Based on the most recent U.S. Drought Monitor data, the impact of drought continues to be a theme into the new year even as rains bring relief to beef cattle producers in parts of the West. However, pasture and forage availability in the central and southern Plains likely remain tight as drought continues there. The impact can be seen in the hay stocks estimate released in the USDA National Agricultural Statistics Service (NASS) report. Hay stocks on Dec. 1, 2022, were 72 million tons, 9% below a year ago and the lowest for this period since 1954. This likely supports higher-than-expected cow slaughter in December, suggesting producers are still hampered by limited forage and higher associated costs. For the week ending Jan. 10, the U.S. Drought Monitor reported that over 69% of the U.S. is experiencing some level of drought, about 4% less than a year ago. According to the USDA World Agricultural Outlook Board, approximately 58% of the U.S. cattle herd is located in drought-stricken areas. This is an increase of 8 percentage points from a year ago.
Clarification concerning the drought impact over last year will be revealed when NASS releases the semiannual Cattle report on Jan. 31. This report will provide estimates of cows and heifers available for breeding and an insight into the number of cattle that producers may be planning to place during 2023.
The latest NASS Cattle on Feed report showed a Dec. 1 feedlot inventory of 11.673 million head, about 3% below 11.985 million head in the same month last year. Feedlot net placements in November were down 2% year over year at 1.868 million head, higher than industry analysts’ expectations. Marketings in November were 1.891 million head, up more than 1% year over year. On Dec. 1, the number of cattle on feed over 150 days dipped 5% below year-ago levels, the lowest since 2018 for the month. Tighter market-ready supplies from a year ago in Iowa, Kansas and Nebraska more than offset larger volumes of cattle on feed over 150 days in Texas.
Based on actual and estimated data for December, the pace of fed and nonfed cattle slaughter according to the number of weekdays in the month was down about 5% and 1%, respectively, from last year. However, the share of cows in the slaughter mix was up more than 2 percentage points, likely pushing down average carcass weights. Winter weather conditions likely played a factor in fewer fed cattle slaughtered at lighter weights in the last two weeks of the month.
From last month’s forecast, fourth-quarter 2022 production is lowered 115 million pounds based on December weekly slaughter reports and daily estimates. Lower reported steer and heifer and bull slaughter, as well as lower carcass weight data, more than offset higher cow slaughter. Total 2022 beef production is projected at 28.3 billion pounds, an increase of about 1% from 2021.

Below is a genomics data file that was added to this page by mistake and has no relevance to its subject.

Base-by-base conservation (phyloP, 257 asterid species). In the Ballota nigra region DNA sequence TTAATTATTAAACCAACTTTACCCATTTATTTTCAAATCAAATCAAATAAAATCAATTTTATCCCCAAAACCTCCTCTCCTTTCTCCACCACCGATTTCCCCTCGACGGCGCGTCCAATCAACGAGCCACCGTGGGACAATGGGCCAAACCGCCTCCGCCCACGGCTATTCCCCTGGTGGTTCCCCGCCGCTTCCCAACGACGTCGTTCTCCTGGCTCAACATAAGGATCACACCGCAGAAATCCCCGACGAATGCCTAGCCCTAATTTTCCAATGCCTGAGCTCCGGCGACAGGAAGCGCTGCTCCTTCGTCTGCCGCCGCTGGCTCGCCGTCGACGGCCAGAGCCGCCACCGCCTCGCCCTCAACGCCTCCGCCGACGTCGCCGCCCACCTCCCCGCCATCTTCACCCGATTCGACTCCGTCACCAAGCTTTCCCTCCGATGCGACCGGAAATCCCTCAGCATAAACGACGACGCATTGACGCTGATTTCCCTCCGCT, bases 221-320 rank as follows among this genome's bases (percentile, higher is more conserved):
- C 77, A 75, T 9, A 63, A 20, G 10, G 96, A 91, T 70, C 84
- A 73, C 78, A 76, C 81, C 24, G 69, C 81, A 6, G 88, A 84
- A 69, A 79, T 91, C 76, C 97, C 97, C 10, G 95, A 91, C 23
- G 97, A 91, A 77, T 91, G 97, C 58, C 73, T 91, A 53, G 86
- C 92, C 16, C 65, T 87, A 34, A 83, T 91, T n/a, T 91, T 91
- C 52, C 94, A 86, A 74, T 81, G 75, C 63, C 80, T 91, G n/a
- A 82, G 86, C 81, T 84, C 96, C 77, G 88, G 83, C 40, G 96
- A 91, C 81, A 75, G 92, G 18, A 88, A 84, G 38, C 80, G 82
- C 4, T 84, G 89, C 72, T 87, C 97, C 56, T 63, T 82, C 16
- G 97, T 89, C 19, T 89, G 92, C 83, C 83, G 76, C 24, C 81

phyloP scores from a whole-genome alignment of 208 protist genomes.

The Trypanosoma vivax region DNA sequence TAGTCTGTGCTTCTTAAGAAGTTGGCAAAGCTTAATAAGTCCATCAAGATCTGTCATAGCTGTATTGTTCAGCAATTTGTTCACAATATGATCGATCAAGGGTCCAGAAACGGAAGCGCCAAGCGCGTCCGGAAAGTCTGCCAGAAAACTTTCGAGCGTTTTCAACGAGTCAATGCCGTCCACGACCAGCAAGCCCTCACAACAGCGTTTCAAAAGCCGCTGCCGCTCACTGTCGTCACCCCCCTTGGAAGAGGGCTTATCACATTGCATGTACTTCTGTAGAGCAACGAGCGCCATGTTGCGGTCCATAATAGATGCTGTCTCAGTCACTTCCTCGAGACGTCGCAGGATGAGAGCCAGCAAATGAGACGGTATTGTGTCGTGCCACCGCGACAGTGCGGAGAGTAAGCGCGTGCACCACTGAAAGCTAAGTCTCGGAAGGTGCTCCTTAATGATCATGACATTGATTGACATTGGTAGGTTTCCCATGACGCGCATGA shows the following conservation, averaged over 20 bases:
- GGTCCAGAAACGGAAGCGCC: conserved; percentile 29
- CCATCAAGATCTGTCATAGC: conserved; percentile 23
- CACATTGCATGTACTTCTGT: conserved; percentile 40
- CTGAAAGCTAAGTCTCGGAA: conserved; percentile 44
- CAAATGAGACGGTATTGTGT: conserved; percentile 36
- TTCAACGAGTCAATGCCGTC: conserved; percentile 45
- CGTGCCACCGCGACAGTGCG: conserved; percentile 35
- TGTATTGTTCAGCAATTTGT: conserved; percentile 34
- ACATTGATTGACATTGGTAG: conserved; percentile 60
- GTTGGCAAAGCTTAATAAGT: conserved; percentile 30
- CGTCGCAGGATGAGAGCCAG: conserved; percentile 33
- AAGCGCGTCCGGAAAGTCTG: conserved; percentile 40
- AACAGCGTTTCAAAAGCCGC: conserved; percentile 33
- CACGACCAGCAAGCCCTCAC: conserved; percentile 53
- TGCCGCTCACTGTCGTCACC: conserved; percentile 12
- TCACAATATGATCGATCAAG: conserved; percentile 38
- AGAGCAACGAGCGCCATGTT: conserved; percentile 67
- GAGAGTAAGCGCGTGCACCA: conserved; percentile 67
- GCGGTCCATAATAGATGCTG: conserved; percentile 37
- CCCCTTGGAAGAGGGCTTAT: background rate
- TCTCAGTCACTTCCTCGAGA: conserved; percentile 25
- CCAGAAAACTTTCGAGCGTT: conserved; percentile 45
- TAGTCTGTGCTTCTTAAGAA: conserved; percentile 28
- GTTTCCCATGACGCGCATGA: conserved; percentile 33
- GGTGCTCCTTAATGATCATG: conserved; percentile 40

As suggested by the December Cattle on Feed report data, tighter market-ready supplies of fed cattle are expected to slow down anticipated marketings in first-quarter 2023. However, larger-than-expected placements in November raised the outlook for marketings in the second and third quarters. The anticipated cow slaughter outlook for 2023 was raised on early January slaughter data and persistent poor forage conditions. Lighter carcass weights in fourth-quarter 2022 are carried over into early 2023. As a result, the increase in expected marketings and cow slaughter in 2023 more than offset lighter anticipated weights, raising the outlook for 2023 beef production by 170 million pounds to 26.4 billion pounds.
Cattle prices raised on tightening supplies
In December, prices for feeder steers 750-800 pounds at the Oklahoma City National Stockyards recorded a weighted average of $179.88 per hundredweight (cwt), which was $14 above December 2021. This raised the quarterly average to $177.06 per cwt and the average annual price for 2022 to $165.94 per cwt, up $19, or 13%, from last year.
The first feeder steer prices of 2023 were reported on Jan. 9 and 16 at $178.19 and $180.93 per cwt, almost $22 and $19 above the same weeks last year. Based on higher-than-expected November feedlot placements rising and tighter anticipated supplies of cattle available for placement in early 2023, the forecasts for feeder steer prices in the first two quarters of 2023 are raised to $182 and $192, an increase of $5 and $2, respectively. This raises the 2023 annual feeder steer price forecast to $203 per cwt, a year-over-year increase of 22%.